The first, excerpted from Ann Jones' book They Were Soldiers: How the Wounded Return from America’s Wars — the Untold Story:
An older Army officer calls me over and gestures toward the empty seat by his side. He sits ramrod straight, wrapped in his blanket, and speaks through tight lips as if he fears what might come out of his mouth. “I’ve been in the Army twenty-six years,” he says, “and I can tell you it’s a con.”Read it here: US soldier: My sons won’t serve. “Before that happens, I’ll shoot them myself”.
He has been an adviser to the chief counterterrorism officer in Iraq. It’s hard even to imagine what’s involved in work like that, but his version of his job description evidently failed to match the official checklist of his boss. He doesn’t think much of military bosses or politicians or Americans in general who send the lowliest 1% to fight wars that make the other 1%, on the high end, “monu-fuckin’-mentally rich.”
He says he’s going home for “psych reasons” caused by “life,” and he is never going to deploy again. He has two sons, 21 and 23, in college, “They won’t have to serve,” he says. “Before that happens, I’ll shoot them myself.”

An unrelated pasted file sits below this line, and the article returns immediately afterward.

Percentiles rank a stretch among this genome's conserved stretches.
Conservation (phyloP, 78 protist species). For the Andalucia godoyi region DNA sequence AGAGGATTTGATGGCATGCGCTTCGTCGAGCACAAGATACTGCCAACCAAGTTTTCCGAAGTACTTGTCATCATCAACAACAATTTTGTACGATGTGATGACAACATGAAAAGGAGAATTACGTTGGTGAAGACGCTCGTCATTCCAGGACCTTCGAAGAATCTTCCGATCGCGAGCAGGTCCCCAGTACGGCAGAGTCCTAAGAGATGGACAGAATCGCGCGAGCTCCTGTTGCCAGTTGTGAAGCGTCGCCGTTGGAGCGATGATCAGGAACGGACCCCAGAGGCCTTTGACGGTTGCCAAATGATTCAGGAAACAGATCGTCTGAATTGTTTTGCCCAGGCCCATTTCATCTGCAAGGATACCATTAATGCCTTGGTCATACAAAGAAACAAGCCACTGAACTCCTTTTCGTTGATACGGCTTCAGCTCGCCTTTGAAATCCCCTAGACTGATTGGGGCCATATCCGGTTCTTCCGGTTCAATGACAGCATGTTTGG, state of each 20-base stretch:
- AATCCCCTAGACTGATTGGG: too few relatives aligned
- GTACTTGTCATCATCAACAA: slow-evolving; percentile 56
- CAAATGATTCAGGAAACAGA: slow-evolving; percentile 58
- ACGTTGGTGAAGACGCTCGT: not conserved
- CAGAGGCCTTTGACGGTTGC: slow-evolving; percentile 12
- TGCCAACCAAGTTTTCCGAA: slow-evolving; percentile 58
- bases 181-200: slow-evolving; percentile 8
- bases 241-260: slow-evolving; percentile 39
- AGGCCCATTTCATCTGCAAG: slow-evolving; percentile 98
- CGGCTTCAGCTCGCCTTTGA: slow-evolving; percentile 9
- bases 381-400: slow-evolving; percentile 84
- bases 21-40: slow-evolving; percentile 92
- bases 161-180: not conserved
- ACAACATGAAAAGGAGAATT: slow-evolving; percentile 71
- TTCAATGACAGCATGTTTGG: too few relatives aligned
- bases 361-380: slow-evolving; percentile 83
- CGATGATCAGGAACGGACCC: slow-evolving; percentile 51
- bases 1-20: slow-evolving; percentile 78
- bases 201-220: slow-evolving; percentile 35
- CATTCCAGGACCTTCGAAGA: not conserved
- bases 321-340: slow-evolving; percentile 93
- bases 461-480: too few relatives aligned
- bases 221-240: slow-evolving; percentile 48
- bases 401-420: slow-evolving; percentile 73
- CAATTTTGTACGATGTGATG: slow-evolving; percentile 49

I ask if he has any particular reason to dislike the military so intensely. “War is absurd,” he says. “Boys don’t know any better. But for a grown man to be trapped in stupid wars — it’s embarrassing, it’s humiliating, it’s absurd.”
The second story was written by the parents of a member of the US National Guard who deployed to Iraq, and eventually committed suicide. He left a note, included in the article, detailing why: his forced participation in war crimes in Iraq, and then being forced to cover them up. I say it again: war resistance saves lives: On Losing a Veteran Son to a Broken System by Howard Somers and Jean Somers.
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